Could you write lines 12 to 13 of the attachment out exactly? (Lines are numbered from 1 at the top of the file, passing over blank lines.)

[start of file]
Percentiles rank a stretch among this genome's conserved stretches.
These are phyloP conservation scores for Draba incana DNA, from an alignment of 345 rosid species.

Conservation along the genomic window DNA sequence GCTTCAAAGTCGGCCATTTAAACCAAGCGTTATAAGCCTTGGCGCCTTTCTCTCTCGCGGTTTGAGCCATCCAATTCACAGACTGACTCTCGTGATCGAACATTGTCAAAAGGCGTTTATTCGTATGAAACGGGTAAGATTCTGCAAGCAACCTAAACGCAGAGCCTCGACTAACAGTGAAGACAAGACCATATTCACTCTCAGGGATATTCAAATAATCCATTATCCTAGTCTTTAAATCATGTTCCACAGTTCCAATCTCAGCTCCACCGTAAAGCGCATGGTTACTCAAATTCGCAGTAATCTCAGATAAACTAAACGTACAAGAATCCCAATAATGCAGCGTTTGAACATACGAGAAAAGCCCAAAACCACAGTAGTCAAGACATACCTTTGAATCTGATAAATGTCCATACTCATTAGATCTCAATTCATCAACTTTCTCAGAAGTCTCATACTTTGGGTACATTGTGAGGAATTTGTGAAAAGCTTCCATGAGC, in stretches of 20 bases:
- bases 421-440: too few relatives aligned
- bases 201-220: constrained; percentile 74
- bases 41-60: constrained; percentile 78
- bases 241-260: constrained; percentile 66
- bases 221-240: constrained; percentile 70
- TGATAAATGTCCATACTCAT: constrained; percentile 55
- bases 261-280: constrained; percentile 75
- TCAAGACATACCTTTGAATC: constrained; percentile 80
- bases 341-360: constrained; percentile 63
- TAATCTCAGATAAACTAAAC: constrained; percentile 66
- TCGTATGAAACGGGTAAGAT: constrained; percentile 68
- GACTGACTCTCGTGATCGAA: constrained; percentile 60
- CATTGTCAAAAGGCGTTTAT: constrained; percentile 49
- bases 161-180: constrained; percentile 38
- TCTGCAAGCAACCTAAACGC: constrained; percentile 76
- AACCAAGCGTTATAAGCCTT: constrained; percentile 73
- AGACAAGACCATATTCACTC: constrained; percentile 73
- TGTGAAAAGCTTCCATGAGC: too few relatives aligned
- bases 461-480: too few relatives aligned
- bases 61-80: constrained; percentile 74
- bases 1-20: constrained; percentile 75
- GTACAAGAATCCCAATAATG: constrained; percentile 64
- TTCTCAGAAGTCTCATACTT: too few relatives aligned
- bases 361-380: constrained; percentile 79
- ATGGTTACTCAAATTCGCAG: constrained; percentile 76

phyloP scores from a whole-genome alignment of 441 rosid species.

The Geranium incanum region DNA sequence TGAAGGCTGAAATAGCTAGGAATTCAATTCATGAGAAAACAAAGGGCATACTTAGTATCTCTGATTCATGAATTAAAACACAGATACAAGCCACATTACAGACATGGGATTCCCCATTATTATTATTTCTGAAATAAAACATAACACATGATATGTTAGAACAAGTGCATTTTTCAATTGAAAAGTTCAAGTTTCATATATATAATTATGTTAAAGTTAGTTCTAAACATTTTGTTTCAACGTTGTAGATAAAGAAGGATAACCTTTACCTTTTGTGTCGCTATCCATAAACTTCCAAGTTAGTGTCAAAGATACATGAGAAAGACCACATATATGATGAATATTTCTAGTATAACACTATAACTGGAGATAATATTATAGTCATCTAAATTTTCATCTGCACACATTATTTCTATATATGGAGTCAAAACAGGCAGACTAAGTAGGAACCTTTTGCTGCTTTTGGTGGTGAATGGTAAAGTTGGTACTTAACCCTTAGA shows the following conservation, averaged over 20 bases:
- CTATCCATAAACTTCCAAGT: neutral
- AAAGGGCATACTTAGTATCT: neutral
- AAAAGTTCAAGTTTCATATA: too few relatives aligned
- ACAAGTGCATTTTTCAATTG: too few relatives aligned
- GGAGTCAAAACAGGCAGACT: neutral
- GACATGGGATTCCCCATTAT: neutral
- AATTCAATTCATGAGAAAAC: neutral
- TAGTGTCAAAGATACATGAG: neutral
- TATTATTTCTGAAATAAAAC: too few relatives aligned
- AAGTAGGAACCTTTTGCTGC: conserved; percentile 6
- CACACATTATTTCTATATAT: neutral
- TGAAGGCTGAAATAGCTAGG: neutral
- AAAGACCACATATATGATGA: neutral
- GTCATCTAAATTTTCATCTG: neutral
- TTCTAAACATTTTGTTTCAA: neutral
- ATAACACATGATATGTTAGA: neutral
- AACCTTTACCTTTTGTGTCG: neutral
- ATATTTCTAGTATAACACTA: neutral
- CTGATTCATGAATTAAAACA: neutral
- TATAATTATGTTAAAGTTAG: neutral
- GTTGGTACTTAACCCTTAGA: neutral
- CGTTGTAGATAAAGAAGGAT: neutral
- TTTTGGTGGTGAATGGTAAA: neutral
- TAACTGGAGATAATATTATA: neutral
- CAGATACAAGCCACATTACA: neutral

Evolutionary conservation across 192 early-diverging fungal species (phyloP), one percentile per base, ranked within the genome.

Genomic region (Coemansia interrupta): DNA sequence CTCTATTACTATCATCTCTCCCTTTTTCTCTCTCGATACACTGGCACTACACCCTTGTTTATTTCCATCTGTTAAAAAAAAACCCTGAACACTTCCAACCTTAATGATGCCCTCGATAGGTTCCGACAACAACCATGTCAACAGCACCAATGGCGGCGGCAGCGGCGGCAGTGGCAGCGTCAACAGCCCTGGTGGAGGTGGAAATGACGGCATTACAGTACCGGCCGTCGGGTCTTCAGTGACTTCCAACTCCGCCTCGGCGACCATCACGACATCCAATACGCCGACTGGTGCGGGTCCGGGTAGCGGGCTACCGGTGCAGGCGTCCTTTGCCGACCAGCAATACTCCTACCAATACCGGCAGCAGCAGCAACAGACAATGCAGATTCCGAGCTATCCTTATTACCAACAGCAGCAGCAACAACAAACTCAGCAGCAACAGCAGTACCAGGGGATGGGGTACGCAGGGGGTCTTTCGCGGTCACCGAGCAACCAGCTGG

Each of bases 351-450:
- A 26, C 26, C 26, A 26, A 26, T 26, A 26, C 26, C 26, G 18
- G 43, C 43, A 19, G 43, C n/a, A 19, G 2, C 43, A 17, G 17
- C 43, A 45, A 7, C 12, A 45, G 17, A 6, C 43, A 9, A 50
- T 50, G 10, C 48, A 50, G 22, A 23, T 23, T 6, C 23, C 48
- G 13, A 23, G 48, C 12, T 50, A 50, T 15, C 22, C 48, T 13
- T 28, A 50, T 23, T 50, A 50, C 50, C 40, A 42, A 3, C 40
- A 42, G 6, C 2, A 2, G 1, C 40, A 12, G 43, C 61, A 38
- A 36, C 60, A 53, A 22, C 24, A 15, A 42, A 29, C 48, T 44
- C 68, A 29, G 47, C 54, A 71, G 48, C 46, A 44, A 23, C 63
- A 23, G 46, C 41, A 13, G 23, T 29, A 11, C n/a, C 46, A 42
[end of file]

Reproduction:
- bases 341-360: constrained; percentile 63
- TAATCTCAGATAAACTAAAC: constrained; percentile 66